Thats pretty much my opinion of the Bowl Championship Series and their computerized system that calculates who should play for the NCAA football championship. In the six seasons that the BCS system has been in play, there have been some intriguing match-ups (Miami and Ohio State in 02, TexasUSC in 05) and a few that

I put on for the Phillies, on on for the Phillies

As a lifelong sports fan, its always been fun to be around a major city but not exactly in it. Growing up in Wilmington, Del., which might be a half-hour south of Philadelphia, I got to experience the insanity that was (and is) Philly sports fans from an up-close perspective, but just

far enough to maintain some semblance of sanity. The town is currently in a bi-polar frame of mind because the Eagles stunk it up against your beloved Washington Redskins Sunday afternoon, which makes them miserable. Their joy comes from the Philadelphia Phillies putting the Milwaukee Brewers to bed on the same day, winning a post-season set for the first time since the 1993 National League Championship Series. As someone who is NOT an Eagles fan (ask me why Im a Cleveland Browns fan if youd like), Im more inclined to care about the Phils, who I grew up watching and actually shed tears when Joe Carter homered off of Mitch Williams to win the World Series for the Toronto Blue Jays in 93. I was 12, dont judge me for my tears. One world championship in 126 seasons of play tells you all you need to know about the Phillies fortunes, and hopefully this is the year they snap the jinx. Philly hasnt had a major sports champion since the Sixers swept the Lakers for the NBA title in 1983. So for the sake of psychiatrists and drugstores everywhere back home, lets hope the fightin Phils get it done. Any comments about this weeks From The Sports Desk? Contact Chris Stevens at chrisstevens@ countytimes.net and share your thoughts this weeks column.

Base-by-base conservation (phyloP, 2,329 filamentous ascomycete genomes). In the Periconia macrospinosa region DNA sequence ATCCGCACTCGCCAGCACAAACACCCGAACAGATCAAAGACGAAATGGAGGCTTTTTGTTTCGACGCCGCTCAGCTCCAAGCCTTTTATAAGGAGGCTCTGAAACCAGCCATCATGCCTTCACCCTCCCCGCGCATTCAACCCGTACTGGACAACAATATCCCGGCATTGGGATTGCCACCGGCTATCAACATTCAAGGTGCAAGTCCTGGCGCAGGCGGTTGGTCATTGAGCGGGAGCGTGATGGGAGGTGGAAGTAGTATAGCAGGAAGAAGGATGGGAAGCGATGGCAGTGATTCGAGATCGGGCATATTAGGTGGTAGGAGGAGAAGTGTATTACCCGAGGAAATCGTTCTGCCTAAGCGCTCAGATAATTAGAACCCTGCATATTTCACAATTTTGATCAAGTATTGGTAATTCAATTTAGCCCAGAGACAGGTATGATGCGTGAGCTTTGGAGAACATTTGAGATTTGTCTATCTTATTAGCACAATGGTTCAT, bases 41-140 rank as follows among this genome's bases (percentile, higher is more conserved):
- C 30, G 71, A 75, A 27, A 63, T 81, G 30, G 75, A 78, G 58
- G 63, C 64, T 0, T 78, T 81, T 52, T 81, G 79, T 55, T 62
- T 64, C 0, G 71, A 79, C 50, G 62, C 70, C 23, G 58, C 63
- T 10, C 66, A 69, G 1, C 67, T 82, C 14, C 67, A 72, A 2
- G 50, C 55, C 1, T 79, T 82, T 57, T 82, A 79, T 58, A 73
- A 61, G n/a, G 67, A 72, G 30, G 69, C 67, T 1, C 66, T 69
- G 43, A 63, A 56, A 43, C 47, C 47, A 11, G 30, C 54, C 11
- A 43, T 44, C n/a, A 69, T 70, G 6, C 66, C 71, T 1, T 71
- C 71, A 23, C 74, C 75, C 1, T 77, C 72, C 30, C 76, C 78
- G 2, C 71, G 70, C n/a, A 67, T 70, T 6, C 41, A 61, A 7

Just Us Softball
Continued from page B- Raleys in the game. Thats been our plan, said manager Juanita Redman, to make them work, but Just Us is a good team and they can hit. The hitting began early in Game Three as Just Us batted around in scoring seven runs on seven hits, jumping out to a lead they would hold for the rest of the game. We usually dont hit in the first inning, said right center fielder Angelita King, who got things started with an RBI single that scored Gail Maddox for the games first run. We were able to score seven runs this time. We all wanted this badly as a team. Even with the seven-run deficit staring them in the face, Redman felt her girls were playing with house money and was confident they could play catch up. We know were going to get all of the runs back at one time she explained. We just had to get them little by little. It looked like Raleys was primed for a big comeback in the fourth inning as they scored four runs, two coming on a Hicks

Photo By Chris Stevens

Aggie Lloyd was at her best in this series, as Just Us swept Raleys Furniture 3 games to 0 to win the County Softball championship.

Photo By Chris Stevens

Raleys Michelle Richmond prepares to swing at a pitch while Just Us catcher Lisa Somerville looks on.

single that scored Karen Sandrock and Chandra Duke. However, defensive problems plagued Raleys in the final game, and an error in the bottom of the fourth proved to be costly. When Terri Raley couldnt handle a ground ball by Audi Queen, it started Just Us final five-run rally.

Photo By Chris Stevens

Photo By Chris Stevens

Angelita King of Just Us follows through on a single in the first inning of Game Two of the womens softball finals Sunday afternoon.